Mexican dairy workers in vermont benjamin g. Jastrzembski dartmouth college

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On Chris Urban’s advice, I first engaged Mexican dairy workers in Vermont by attending the monthly meetings of the Addison County Migrant Coalition in fall 2006 and visiting Coolidge for the Spanish mass in winter 2007. At the mass in Coolidge I met Kathryn O’Reilly, who permitted me to interview migrants and spend time on her farm beginning in March 2007. I stopped regularly attending Coalition meetings in early 2007, since no Mexican migrants were members of the organization. My formal fieldwork began in July 2007 and has continued intermittently into May 2008. I conducted the majority of my fieldwork in August and September 2007, when I commuted to Coolidge multiple times a week and stayed over with the Mexican workers at the O’Reilly farm several times. At one point in August, the O’Reillys agreed to hire me temporarily as a milker after a Mexican worker unexpectedly quit, but rescinded the offer the next day when they were able to find an experienced Mexican milker to fill the job. During the months of less intense fieldwork, I drove to Addison County once or twice a month from my home in Hanover, New Hampshire located across the Green Mountains an hour and a half from Addison County.

On a typical day, I would drive from Hanover and arrive at the O’Reilly farm sometime after the morning milking ended at 9 a.m. I would spend a few minutes speaking informally with the workers in the farmhouse, getting an update on the going ons of the dairy. Later, I sometimes ate lunch at the farmhouse or gave rides to Middlebury for the workers to shop or send money to Mexico. I would often follow Juan around at least for the first few minutes of the afternoon milking shift that began at 2:30 p.m. and occasionally spoke with George in the barn before driving home.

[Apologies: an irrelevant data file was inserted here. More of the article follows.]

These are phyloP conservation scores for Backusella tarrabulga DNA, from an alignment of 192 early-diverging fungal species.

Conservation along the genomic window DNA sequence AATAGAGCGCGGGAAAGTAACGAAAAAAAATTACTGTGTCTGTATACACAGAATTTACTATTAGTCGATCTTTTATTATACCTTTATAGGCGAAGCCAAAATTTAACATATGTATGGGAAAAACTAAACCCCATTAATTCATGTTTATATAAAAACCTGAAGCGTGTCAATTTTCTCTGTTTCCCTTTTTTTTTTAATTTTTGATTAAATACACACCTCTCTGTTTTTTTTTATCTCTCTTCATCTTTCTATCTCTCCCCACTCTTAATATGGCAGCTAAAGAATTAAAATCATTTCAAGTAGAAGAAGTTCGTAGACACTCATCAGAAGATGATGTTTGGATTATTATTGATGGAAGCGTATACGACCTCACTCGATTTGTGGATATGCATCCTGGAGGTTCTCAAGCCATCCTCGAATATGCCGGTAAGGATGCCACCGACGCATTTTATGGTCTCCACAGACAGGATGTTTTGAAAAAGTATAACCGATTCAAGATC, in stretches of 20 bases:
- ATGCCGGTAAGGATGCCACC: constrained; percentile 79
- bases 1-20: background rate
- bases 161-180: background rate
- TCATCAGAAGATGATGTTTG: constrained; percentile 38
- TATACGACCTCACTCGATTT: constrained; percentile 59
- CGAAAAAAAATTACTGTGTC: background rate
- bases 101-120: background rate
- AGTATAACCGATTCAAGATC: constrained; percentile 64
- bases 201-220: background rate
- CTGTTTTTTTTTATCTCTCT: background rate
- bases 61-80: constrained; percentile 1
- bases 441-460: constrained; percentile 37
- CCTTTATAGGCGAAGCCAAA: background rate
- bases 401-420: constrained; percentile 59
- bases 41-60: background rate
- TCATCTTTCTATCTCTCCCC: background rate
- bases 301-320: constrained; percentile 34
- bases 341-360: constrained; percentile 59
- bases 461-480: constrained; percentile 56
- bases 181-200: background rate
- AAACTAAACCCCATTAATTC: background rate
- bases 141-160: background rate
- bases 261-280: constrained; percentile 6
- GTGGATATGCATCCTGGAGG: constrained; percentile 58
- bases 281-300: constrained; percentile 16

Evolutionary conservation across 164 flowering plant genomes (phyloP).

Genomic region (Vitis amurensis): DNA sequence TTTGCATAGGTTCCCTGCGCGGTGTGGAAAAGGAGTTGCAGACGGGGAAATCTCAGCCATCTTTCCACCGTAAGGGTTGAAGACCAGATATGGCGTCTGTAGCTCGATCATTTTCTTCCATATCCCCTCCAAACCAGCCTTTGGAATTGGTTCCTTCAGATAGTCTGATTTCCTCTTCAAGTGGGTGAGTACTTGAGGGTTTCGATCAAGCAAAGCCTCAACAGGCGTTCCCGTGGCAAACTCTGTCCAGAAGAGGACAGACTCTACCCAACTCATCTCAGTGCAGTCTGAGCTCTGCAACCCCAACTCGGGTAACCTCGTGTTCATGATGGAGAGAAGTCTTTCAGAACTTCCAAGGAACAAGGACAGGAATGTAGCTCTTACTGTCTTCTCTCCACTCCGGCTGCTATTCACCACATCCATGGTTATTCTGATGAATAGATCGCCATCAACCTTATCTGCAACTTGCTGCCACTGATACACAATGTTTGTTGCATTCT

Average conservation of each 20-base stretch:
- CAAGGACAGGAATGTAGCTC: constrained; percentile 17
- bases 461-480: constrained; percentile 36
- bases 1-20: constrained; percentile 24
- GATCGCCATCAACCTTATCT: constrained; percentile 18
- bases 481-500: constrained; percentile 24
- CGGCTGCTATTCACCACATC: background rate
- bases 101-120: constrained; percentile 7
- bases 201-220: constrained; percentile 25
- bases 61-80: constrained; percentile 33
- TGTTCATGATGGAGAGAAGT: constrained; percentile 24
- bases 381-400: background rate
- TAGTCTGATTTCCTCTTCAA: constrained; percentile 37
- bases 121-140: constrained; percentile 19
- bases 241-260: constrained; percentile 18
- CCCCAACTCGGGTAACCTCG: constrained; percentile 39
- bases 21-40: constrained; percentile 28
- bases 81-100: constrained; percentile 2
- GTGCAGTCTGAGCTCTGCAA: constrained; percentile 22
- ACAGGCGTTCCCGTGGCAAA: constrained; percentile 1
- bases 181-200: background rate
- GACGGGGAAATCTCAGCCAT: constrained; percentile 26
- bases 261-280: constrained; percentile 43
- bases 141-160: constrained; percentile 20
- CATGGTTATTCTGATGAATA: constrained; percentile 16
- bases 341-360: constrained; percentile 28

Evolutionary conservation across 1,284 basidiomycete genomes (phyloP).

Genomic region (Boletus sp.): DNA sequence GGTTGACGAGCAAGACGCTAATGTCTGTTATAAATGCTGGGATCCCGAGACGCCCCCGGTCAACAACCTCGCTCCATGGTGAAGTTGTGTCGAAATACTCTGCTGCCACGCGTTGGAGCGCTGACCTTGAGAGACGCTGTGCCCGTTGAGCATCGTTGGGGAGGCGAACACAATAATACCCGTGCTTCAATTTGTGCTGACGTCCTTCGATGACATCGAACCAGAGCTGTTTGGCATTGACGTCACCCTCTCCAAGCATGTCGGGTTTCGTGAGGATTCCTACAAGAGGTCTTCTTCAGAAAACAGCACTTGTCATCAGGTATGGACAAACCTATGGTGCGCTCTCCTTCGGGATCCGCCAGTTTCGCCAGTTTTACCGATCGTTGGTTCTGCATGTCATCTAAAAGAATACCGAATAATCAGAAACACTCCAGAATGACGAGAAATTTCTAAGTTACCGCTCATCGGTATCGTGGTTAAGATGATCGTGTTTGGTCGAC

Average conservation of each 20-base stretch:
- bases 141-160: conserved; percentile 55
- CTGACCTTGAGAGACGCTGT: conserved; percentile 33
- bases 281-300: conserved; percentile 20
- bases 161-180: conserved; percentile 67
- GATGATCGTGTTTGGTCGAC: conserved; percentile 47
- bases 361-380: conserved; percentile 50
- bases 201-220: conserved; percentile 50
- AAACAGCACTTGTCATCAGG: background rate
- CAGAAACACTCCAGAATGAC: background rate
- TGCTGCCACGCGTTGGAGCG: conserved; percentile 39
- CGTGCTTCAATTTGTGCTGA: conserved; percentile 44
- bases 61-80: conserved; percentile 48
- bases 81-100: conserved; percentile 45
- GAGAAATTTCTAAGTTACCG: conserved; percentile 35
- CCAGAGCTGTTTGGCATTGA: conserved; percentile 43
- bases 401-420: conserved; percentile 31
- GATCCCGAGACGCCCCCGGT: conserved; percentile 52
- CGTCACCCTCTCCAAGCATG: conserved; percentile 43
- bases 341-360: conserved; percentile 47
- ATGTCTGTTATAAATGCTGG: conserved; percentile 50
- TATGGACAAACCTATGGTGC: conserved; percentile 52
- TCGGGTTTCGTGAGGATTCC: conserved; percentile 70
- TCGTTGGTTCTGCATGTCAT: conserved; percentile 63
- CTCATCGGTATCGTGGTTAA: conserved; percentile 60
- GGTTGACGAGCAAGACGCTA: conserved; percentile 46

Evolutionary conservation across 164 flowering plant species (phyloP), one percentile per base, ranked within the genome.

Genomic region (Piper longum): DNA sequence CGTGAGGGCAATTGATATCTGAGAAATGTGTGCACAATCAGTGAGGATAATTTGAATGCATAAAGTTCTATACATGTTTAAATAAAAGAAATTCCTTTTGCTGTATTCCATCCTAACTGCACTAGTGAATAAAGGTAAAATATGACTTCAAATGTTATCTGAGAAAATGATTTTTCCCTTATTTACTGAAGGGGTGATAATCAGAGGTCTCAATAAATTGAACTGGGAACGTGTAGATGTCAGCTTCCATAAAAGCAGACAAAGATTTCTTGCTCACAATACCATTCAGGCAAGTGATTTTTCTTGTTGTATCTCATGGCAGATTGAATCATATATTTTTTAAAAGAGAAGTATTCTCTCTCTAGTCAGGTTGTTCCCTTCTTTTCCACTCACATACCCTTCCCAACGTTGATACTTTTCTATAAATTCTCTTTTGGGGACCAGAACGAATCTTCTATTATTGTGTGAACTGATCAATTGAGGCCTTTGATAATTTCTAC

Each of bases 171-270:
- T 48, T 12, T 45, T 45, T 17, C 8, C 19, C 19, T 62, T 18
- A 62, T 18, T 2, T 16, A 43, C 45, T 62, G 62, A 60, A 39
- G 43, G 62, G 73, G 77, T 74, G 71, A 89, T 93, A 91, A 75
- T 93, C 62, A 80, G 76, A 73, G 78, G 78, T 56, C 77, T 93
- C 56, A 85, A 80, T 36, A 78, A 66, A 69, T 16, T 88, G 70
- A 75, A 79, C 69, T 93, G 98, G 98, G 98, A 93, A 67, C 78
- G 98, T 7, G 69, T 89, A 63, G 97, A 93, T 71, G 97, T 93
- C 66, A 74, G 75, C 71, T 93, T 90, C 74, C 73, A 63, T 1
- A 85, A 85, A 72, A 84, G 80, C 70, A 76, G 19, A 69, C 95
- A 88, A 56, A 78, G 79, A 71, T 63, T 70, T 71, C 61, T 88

Before I began my fieldwork, I imagined patrones would be reluctant to allow an outsider with an audio recorder on their property. This concern proved to be largely unfounded, as George and Kathryn allowed me unrestricted access to their farm. At first, Mexicans were willing to speak with me if only because I was an unusual curiosity that broke up the monotony of dairy work. My promise to maintain their anonymity also soothed migrants’ fears that they might be deported for speaking out. Many names and details have been changed in this thesis to protect my informants. Over time, implicit expectations of reciprocity strengthened my relationships with both the Mexican migrants and the O’Reillys. Mexicans at the O’Reilly dairy do not have access to transportation, so the rides I gave to grocery stores, churches, restaurants and medical appointments were one way I could thank migrants for answering my questions. In some cases, I even conducted interviews in my car. Migrants were also more comfortable accepting free rides when I explained that I saw the ride as an exchange of transportation for conversation. Migrants are accustomed to paying hundreds of dollars to reiteros [riders or drivers] for rides around the state. For George and Kathryn, I provided translation. attempted to explain various barn tasks to workers, and I helped Kathryn communicate details about the remittances she sent on migrants’ behalf or her demands that the workers clean up the farmhouse where they lived.

Nearly all of my close informants for this ethnography are young men my own age. My conversations with these individuals were uninhibited because of our shared gender and age. I found it difficult to have anything more than polite conversations with the few Mexican women I encountered, most of whom lived with their husbands. In these interactions I sensed both the women and I feared overstepping conventions of proper interactions between a young, unmarried Anglo man and a married Mexican woman. Young Mexican men are consequently the focus of this ethnography. There are many more Mexican men on the dairies than Mexican women, but I concentrate on young men not to deny the importance of women in the migration experience but due to the limits of my methodology (Pessar 2003).